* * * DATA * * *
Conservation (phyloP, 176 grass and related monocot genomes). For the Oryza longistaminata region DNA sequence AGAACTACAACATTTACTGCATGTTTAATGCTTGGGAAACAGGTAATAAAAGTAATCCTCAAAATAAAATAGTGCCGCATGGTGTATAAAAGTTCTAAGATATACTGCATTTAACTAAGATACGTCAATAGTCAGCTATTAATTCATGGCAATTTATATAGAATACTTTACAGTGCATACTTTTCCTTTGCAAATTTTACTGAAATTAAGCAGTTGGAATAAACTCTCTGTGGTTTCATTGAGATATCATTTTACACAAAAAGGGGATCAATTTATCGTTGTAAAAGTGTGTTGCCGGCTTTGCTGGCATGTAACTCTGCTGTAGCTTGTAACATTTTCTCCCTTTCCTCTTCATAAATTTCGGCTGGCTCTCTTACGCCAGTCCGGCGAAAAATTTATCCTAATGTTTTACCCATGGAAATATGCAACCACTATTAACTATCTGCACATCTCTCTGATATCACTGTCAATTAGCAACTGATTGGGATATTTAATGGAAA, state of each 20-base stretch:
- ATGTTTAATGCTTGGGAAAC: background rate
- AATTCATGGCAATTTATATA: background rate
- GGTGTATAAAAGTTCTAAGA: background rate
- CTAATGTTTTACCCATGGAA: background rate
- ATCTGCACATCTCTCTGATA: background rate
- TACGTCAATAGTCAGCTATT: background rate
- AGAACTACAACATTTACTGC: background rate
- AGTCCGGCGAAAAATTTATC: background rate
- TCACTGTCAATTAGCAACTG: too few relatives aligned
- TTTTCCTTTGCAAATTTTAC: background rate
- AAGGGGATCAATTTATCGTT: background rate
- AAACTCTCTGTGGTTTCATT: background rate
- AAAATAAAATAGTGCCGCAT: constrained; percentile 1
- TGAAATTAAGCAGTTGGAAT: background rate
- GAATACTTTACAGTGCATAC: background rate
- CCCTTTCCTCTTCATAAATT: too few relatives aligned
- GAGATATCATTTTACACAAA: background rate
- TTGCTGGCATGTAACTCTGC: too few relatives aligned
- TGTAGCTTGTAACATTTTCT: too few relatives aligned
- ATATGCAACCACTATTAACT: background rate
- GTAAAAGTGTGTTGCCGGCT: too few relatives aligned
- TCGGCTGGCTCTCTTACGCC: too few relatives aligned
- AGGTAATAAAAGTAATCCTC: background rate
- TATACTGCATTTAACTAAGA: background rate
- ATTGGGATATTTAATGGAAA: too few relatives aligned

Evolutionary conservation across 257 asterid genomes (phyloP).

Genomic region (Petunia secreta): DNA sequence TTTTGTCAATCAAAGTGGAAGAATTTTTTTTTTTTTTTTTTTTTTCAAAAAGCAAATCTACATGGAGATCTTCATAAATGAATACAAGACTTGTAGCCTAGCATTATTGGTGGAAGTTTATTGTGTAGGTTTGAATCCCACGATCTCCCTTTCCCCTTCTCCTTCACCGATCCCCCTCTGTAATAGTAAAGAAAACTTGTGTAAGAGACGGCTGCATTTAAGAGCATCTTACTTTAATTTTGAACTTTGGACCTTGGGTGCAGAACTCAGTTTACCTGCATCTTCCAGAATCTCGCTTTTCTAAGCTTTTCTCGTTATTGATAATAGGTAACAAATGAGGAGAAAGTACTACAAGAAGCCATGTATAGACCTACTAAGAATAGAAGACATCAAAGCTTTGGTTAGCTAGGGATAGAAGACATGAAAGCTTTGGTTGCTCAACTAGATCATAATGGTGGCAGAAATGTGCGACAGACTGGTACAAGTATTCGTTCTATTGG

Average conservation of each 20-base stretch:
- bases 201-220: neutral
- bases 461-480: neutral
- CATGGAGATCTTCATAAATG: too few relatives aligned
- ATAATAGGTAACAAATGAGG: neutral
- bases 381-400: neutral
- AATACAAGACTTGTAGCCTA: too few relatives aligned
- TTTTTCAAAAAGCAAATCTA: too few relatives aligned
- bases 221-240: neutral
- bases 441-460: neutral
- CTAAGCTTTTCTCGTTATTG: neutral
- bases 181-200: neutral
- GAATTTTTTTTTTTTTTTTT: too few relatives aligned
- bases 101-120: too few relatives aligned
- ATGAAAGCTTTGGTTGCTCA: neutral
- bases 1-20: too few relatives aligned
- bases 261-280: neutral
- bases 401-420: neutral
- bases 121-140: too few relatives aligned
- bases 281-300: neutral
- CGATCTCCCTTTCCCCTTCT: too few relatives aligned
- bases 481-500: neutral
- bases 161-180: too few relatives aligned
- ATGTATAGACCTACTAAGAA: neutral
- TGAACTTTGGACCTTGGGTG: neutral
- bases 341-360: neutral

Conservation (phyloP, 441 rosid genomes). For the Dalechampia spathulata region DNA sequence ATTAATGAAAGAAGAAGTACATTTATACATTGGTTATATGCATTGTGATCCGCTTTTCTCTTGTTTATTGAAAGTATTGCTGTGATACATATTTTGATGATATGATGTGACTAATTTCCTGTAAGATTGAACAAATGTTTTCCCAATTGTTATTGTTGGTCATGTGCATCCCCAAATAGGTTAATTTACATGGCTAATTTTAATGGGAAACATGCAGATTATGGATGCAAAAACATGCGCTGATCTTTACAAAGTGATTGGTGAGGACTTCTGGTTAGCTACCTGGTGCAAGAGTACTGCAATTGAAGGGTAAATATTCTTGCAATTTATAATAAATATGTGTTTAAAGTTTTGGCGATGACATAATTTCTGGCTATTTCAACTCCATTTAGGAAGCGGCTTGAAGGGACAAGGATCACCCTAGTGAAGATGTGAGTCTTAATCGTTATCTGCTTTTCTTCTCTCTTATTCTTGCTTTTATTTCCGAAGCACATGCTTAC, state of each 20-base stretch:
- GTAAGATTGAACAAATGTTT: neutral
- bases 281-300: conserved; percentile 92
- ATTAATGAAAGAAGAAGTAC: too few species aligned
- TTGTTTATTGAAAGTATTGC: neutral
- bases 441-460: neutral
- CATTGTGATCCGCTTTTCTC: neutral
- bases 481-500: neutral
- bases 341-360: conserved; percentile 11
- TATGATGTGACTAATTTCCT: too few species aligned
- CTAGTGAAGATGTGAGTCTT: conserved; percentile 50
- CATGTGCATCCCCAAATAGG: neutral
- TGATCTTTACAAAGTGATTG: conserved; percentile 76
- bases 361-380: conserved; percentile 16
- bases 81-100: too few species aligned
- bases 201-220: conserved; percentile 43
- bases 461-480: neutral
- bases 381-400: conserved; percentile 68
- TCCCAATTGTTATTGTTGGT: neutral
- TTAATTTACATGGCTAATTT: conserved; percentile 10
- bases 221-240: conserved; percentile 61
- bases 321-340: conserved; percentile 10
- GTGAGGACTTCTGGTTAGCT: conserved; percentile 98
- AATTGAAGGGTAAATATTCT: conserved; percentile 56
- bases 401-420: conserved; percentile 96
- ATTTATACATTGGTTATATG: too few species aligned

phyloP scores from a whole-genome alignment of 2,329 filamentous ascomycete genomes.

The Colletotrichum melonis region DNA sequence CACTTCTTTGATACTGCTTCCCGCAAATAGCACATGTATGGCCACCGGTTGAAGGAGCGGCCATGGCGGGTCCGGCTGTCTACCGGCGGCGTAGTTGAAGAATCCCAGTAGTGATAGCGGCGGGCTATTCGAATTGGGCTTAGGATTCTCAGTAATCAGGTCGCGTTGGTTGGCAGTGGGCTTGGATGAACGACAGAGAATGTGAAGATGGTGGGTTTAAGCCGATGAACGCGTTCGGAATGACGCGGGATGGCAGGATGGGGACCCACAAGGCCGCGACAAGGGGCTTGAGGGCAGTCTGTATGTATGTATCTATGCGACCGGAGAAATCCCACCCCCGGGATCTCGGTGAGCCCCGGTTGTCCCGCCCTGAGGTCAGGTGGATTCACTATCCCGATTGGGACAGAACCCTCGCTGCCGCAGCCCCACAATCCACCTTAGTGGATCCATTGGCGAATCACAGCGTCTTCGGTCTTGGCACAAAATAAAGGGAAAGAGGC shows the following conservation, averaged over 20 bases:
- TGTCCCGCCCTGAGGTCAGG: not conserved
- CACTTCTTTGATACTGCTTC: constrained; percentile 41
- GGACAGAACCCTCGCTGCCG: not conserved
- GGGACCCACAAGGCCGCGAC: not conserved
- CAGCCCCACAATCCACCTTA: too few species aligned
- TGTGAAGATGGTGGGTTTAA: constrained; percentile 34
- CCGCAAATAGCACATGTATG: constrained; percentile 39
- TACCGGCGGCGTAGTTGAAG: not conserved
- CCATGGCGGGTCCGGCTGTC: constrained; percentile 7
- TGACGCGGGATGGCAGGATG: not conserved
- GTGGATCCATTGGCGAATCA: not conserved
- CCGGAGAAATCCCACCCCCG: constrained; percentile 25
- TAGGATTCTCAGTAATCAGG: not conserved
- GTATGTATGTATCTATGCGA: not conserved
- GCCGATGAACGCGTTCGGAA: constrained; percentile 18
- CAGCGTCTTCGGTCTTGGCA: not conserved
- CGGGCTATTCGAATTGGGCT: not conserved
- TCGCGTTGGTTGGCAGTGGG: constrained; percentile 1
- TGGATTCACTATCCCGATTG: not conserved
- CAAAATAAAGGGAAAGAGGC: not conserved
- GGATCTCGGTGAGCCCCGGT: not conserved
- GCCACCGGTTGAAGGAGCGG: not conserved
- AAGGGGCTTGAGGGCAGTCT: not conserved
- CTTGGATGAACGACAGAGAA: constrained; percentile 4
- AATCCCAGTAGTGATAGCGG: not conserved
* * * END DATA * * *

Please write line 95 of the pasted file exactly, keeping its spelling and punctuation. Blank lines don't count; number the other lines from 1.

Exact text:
- TAGGATTCTCAGTAATCAGG: not conserved